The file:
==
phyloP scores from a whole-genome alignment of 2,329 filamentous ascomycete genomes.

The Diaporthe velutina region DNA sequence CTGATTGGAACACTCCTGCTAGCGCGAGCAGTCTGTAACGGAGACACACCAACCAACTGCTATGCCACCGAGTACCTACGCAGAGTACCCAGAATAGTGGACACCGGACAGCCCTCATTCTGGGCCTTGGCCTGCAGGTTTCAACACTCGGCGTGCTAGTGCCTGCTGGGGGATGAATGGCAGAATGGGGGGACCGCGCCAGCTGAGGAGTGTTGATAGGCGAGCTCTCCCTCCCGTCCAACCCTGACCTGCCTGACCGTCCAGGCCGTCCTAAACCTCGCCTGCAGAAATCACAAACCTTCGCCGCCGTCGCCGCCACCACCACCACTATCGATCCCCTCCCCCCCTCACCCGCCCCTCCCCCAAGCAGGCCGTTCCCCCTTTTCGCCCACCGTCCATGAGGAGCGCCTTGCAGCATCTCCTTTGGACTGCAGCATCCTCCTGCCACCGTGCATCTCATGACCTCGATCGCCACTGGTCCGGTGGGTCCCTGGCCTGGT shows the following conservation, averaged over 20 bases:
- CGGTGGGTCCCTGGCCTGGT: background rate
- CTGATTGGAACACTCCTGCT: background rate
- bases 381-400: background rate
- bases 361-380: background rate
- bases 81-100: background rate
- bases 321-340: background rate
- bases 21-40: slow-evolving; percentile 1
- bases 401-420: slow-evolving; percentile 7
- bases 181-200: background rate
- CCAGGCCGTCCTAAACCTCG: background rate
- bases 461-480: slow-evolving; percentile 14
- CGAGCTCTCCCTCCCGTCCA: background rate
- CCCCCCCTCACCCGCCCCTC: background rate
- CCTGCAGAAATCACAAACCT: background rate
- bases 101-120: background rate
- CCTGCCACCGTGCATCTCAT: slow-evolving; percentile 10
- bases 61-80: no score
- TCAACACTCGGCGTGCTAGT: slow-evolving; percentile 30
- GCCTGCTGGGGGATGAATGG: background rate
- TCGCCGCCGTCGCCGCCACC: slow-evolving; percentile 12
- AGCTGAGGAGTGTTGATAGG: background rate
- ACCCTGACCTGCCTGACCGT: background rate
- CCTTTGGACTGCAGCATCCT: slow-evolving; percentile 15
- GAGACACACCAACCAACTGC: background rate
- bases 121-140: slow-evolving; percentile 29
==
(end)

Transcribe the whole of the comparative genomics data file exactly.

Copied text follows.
phyloP scores from a whole-genome alignment of 2,329 filamentous ascomycete genomes.

The Diaporthe velutina region DNA sequence CTGATTGGAACACTCCTGCTAGCGCGAGCAGTCTGTAACGGAGACACACCAACCAACTGCTATGCCACCGAGTACCTACGCAGAGTACCCAGAATAGTGGACACCGGACAGCCCTCATTCTGGGCCTTGGCCTGCAGGTTTCAACACTCGGCGTGCTAGTGCCTGCTGGGGGATGAATGGCAGAATGGGGGGACCGCGCCAGCTGAGGAGTGTTGATAGGCGAGCTCTCCCTCCCGTCCAACCCTGACCTGCCTGACCGTCCAGGCCGTCCTAAACCTCGCCTGCAGAAATCACAAACCTTCGCCGCCGTCGCCGCCACCACCACCACTATCGATCCCCTCCCCCCCTCACCCGCCCCTCCCCCAAGCAGGCCGTTCCCCCTTTTCGCCCACCGTCCATGAGGAGCGCCTTGCAGCATCTCCTTTGGACTGCAGCATCCTCCTGCCACCGTGCATCTCATGACCTCGATCGCCACTGGTCCGGTGGGTCCCTGGCCTGGT shows the following conservation, averaged over 20 bases:
- CGGTGGGTCCCTGGCCTGGT: background rate
- CTGATTGGAACACTCCTGCT: background rate
- bases 381-400: background rate
- bases 361-380: background rate
- bases 81-100: background rate
- bases 321-340: background rate
- bases 21-40: slow-evolving; percentile 1
- bases 401-420: slow-evolving; percentile 7
- bases 181-200: background rate
- CCAGGCCGTCCTAAACCTCG: background rate
- bases 461-480: slow-evolving; percentile 14
- CGAGCTCTCCCTCCCGTCCA: background rate
- CCCCCCCTCACCCGCCCCTC: background rate
- CCTGCAGAAATCACAAACCT: background rate
- bases 101-120: background rate
- CCTGCCACCGTGCATCTCAT: slow-evolving; percentile 10
- bases 61-80: no score
- TCAACACTCGGCGTGCTAGT: slow-evolving; percentile 30
- GCCTGCTGGGGGATGAATGG: background rate
- TCGCCGCCGTCGCCGCCACC: slow-evolving; percentile 12
- AGCTGAGGAGTGTTGATAGG: background rate
- ACCCTGACCTGCCTGACCGT: background rate
- CCTTTGGACTGCAGCATCCT: slow-evolving; percentile 15
- GAGACACACCAACCAACTGC: background rate
- bases 121-140: slow-evolving; percentile 29